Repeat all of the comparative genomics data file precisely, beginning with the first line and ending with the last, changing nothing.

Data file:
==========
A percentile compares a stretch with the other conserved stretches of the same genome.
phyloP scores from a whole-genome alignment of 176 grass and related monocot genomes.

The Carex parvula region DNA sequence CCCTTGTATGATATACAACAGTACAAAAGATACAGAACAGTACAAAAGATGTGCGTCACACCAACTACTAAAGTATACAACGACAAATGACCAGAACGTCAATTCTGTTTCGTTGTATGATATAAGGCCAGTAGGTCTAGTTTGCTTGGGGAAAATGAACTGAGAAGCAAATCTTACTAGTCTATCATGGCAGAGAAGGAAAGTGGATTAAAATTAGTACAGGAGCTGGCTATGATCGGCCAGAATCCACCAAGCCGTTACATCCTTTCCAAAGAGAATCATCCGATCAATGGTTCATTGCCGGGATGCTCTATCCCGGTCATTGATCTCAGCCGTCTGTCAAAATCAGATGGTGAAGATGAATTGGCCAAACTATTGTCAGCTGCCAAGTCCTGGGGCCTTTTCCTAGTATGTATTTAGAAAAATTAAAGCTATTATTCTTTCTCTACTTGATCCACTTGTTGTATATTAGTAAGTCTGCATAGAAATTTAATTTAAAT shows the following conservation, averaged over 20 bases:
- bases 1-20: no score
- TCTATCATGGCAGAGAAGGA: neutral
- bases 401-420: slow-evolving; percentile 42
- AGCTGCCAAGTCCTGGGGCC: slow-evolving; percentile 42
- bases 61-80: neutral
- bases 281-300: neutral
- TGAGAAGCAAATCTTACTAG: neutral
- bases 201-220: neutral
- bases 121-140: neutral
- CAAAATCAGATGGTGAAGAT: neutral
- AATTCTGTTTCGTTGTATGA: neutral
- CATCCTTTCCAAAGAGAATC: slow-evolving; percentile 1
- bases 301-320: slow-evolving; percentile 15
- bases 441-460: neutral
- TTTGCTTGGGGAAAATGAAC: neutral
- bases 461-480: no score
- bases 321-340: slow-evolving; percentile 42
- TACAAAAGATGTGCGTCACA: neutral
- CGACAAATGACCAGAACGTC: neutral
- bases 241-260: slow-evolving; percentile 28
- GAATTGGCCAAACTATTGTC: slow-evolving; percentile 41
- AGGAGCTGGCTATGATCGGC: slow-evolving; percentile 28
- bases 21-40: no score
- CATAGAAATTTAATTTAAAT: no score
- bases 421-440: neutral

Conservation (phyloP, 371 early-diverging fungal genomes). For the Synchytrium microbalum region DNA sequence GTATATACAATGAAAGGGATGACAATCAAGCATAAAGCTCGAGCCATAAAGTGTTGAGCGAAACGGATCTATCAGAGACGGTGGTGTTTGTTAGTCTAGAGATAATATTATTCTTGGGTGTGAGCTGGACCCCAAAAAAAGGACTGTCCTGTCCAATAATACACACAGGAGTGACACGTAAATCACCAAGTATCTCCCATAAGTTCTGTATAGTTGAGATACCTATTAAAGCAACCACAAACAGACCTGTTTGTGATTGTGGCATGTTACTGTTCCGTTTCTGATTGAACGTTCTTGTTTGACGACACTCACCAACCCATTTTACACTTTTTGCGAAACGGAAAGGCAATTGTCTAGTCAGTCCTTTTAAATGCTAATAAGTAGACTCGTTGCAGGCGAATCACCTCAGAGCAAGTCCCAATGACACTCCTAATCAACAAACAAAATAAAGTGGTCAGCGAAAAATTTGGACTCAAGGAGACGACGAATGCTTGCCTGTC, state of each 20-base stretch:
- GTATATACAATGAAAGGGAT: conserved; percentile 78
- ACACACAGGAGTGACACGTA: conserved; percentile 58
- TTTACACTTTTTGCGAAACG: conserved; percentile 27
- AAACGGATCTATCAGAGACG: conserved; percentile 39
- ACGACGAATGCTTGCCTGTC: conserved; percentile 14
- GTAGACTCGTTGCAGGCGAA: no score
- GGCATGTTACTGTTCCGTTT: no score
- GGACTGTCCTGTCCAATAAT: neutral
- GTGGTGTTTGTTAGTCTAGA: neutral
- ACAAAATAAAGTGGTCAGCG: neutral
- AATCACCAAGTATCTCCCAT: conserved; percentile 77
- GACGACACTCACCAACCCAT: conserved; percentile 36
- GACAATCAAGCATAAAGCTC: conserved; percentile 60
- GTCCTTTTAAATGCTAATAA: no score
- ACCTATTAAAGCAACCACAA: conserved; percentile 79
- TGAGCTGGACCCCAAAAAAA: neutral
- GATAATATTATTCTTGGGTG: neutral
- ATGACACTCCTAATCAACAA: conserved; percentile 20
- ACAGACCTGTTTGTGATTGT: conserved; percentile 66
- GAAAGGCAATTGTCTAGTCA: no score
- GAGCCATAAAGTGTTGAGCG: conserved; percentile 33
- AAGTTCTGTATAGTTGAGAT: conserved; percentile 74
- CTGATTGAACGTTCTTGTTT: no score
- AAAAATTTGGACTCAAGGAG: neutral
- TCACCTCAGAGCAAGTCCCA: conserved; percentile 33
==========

A percentile compares a stretch with the other conserved stretches of the same genome.
phyloP scores from a whole-genome alignment of 176 grass and related monocot genomes.

The Carex parvula region DNA sequence CCCTTGTATGATATACAACAGTACAAAAGATACAGAACAGTACAAAAGATGTGCGTCACACCAACTACTAAAGTATACAACGACAAATGACCAGAACGTCAATTCTGTTTCGTTGTATGATATAAGGCCAGTAGGTCTAGTTTGCTTGGGGAAAATGAACTGAGAAGCAAATCTTACTAGTCTATCATGGCAGAGAAGGAAAGTGGATTAAAATTAGTACAGGAGCTGGCTATGATCGGCCAGAATCCACCAAGCCGTTACATCCTTTCCAAAGAGAATCATCCGATCAATGGTTCATTGCCGGGATGCTCTATCCCGGTCATTGATCTCAGCCGTCTGTCAAAATCAGATGGTGAAGATGAATTGGCCAAACTATTGTCAGCTGCCAAGTCCTGGGGCCTTTTCCTAGTATGTATTTAGAAAAATTAAAGCTATTATTCTTTCTCTACTTGATCCACTTGTTGTATATTAGTAAGTCTGCATAGAAATTTAATTTAAAT shows the following conservation, averaged over 20 bases:
- bases 1-20: no score
- TCTATCATGGCAGAGAAGGA: neutral
- bases 401-420: slow-evolving; percentile 42
- AGCTGCCAAGTCCTGGGGCC: slow-evolving; percentile 42
- bases 61-80: neutral
- bases 281-300: neutral
- TGAGAAGCAAATCTTACTAG: neutral
- bases 201-220: neutral
- bases 121-140: neutral
- CAAAATCAGATGGTGAAGAT: neutral
- AATTCTGTTTCGTTGTATGA: neutral
- CATCCTTTCCAAAGAGAATC: slow-evolving; percentile 1
- bases 301-320: slow-evolving; percentile 15
- bases 441-460: neutral
- TTTGCTTGGGGAAAATGAAC: neutral
- bases 461-480: no score
- bases 321-340: slow-evolving; percentile 42
- TACAAAAGATGTGCGTCACA: neutral
- CGACAAATGACCAGAACGTC: neutral
- bases 241-260: slow-evolving; percentile 28
- GAATTGGCCAAACTATTGTC: slow-evolving; percentile 41
- AGGAGCTGGCTATGATCGGC: slow-evolving; percentile 28
- bases 21-40: no score
- CATAGAAATTTAATTTAAAT: no score
- bases 421-440: neutral

Conservation (phyloP, 371 early-diverging fungal genomes). For the Synchytrium microbalum region DNA sequence GTATATACAATGAAAGGGATGACAATCAAGCATAAAGCTCGAGCCATAAAGTGTTGAGCGAAACGGATCTATCAGAGACGGTGGTGTTTGTTAGTCTAGAGATAATATTATTCTTGGGTGTGAGCTGGACCCCAAAAAAAGGACTGTCCTGTCCAATAATACACACAGGAGTGACACGTAAATCACCAAGTATCTCCCATAAGTTCTGTATAGTTGAGATACCTATTAAAGCAACCACAAACAGACCTGTTTGTGATTGTGGCATGTTACTGTTCCGTTTCTGATTGAACGTTCTTGTTTGACGACACTCACCAACCCATTTTACACTTTTTGCGAAACGGAAAGGCAATTGTCTAGTCAGTCCTTTTAAATGCTAATAAGTAGACTCGTTGCAGGCGAATCACCTCAGAGCAAGTCCCAATGACACTCCTAATCAACAAACAAAATAAAGTGGTCAGCGAAAAATTTGGACTCAAGGAGACGACGAATGCTTGCCTGTC, state of each 20-base stretch:
- GTATATACAATGAAAGGGAT: conserved; percentile 78
- ACACACAGGAGTGACACGTA: conserved; percentile 58
- TTTACACTTTTTGCGAAACG: conserved; percentile 27
- AAACGGATCTATCAGAGACG: conserved; percentile 39
- ACGACGAATGCTTGCCTGTC: conserved; percentile 14
- GTAGACTCGTTGCAGGCGAA: no score
- GGCATGTTACTGTTCCGTTT: no score
- GGACTGTCCTGTCCAATAAT: neutral
- GTGGTGTTTGTTAGTCTAGA: neutral
- ACAAAATAAAGTGGTCAGCG: neutral
- AATCACCAAGTATCTCCCAT: conserved; percentile 77
- GACGACACTCACCAACCCAT: conserved; percentile 36
- GACAATCAAGCATAAAGCTC: conserved; percentile 60
- GTCCTTTTAAATGCTAATAA: no score
- ACCTATTAAAGCAACCACAA: conserved; percentile 79
- TGAGCTGGACCCCAAAAAAA: neutral
- GATAATATTATTCTTGGGTG: neutral
- ATGACACTCCTAATCAACAA: conserved; percentile 20
- ACAGACCTGTTTGTGATTGT: conserved; percentile 66
- GAAAGGCAATTGTCTAGTCA: no score
- GAGCCATAAAGTGTTGAGCG: conserved; percentile 33
- AAGTTCTGTATAGTTGAGAT: conserved; percentile 74
- CTGATTGAACGTTCTTGTTT: no score
- AAAAATTTGGACTCAAGGAG: neutral
- TCACCTCAGAGCAAGTCCCA: conserved; percentile 33